Lecanemab an Alzheimer’s drug is hailed as a major development. It has been hailed as historic that the first medication to slow Alzheimer’s brain deterioration has been developed.
The scientific discovery puts an end to decades of futility and demonstrates that new drug development for Alzheimer’s, the most prevalent form of dementia, is feasible.
Lecanemab, however, has a negligible impact on people’s daily lives, and its relevance is up for debate.
Without a revolution in disease detection, most people would miss out on the drug’s benefits because it only works in the early stages of the disease.
Lecanemab targets the beta-amyloid, a sticky gunge that accumulates in Alzheimer’s patient’s brains.
Some view the results of this trial as a triumphant turning point in a medical field littered with failures, despair, and disappointment.
The results, according to Alzheimer’s Research UK, were “momentous.”
Prof. John Hardy, one of the pioneering scientists who proposed the idea of focusing on amyloid 30 years ago, called it “historic” and expressed hope that “Alzheimer’s therapies are starting to emerge.” We’ve had a 100% failure rate for a very long time, so the results are “a big deal,” according to Prof. Tara Spires-Jones of the University of Edinburgh.
Other medications are currently prescribed to Alzheimer’s patients to help manage their symptoms, but none of them alter the course of the illness.
Lecanemab is an engineered antibody that instructs the immune system to remove amyloid from the brain. Antibodies are made by the body to combat viruses and bacteria.
One of the distinguishing features of Alzheimer’s is the formation of amyloid plaques, which are formed when the protein amyloid collects in the spaces between neurons in the brain.
A total of 1,795 volunteers with early-stage Alzheimer’s participated in the extensive trial. Every two weeks, lecanemab infusions were administered.
The findings, which were presented at the Clinical Trials on Alzheimer’s Disease conference in San Francisco and reported in the New England Journal of Medicine, do not represent a magical treatment. Although the disease continued to sap people’s mental capacity, the 18 months of treatment slowed that loss by about a quarter.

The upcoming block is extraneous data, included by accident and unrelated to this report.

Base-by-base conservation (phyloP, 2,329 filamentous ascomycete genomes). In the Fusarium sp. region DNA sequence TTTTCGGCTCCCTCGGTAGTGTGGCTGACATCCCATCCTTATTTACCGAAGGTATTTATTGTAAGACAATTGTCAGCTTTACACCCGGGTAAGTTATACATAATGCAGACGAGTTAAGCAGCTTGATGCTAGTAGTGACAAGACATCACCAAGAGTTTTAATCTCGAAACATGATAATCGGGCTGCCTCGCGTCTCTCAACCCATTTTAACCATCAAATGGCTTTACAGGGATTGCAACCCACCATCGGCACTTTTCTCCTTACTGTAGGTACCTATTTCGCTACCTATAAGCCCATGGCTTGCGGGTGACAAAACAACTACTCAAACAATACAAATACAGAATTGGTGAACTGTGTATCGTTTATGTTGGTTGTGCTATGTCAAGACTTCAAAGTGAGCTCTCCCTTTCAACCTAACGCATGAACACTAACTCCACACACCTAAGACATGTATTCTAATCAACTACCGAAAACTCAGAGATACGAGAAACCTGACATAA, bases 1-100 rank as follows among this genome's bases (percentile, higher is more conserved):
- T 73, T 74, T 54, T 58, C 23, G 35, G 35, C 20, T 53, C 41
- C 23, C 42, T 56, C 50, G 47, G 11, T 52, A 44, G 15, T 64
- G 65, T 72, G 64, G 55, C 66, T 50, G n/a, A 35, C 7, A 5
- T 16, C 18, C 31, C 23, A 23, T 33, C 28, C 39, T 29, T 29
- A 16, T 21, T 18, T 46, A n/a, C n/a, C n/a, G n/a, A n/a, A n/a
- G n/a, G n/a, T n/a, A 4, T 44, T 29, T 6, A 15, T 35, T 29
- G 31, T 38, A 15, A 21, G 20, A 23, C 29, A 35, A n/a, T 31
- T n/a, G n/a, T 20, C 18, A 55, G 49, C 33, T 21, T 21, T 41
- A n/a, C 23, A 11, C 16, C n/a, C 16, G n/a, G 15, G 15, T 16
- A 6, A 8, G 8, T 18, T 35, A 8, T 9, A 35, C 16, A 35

Regulators in the US are already reviewing the data and will make a decision soon on whether lecanemab can be used more widely. Next year, the developers—the pharmaceutical firms Eisai and Biogen—plan to start the approval procedure in other nations.
Will it make a difference?
Regarding the effects of lecanemab in the “real world,” scientists and medical professionals disagree. Using a person’s ratings of their symptoms, the drug’s slower decline was discovered. The scale has 18 points and ranges from normal to severe dementia. Those who received the medication fared 0.45 points better.
That had a “small effect” on the illness, according to Prof. Spires-Jones, but “even though it is not dramatic, I would take it.”
It was a “modest effect… but it gives us a little bit of a foothold,” according to Dr. Susan Kohlhaas from Alzheimer’s Research UK, and the subsequent generation of medications would be superior.
There are dangers as well. Brain scans revealed a potential for brain bleeding (17%) and brain swelling (13%). 7% of those who received the medication as a whole had to stop because of side effects.
What happens after the 18-month trial is a crucial question, and the answers are still up for debate.
Patients at North Bristol NHS Trust are seen by Dr. Elizabeth Coulthard, who says that once mild cognitive impairment begins, people can live independently for an average of six years.
As the “biggest health crisis we face in the UK,” Kate Lee, chief executive of the Alzheimer’s Society charity, called for a 10-year government strategy on dementia.
She added that Lecanemab wouldn’t have a “huge impact” on people who already have dementia in an interview with Radio 4’s Today program. She did, however, add that it ought to “make a big difference” for coming generations.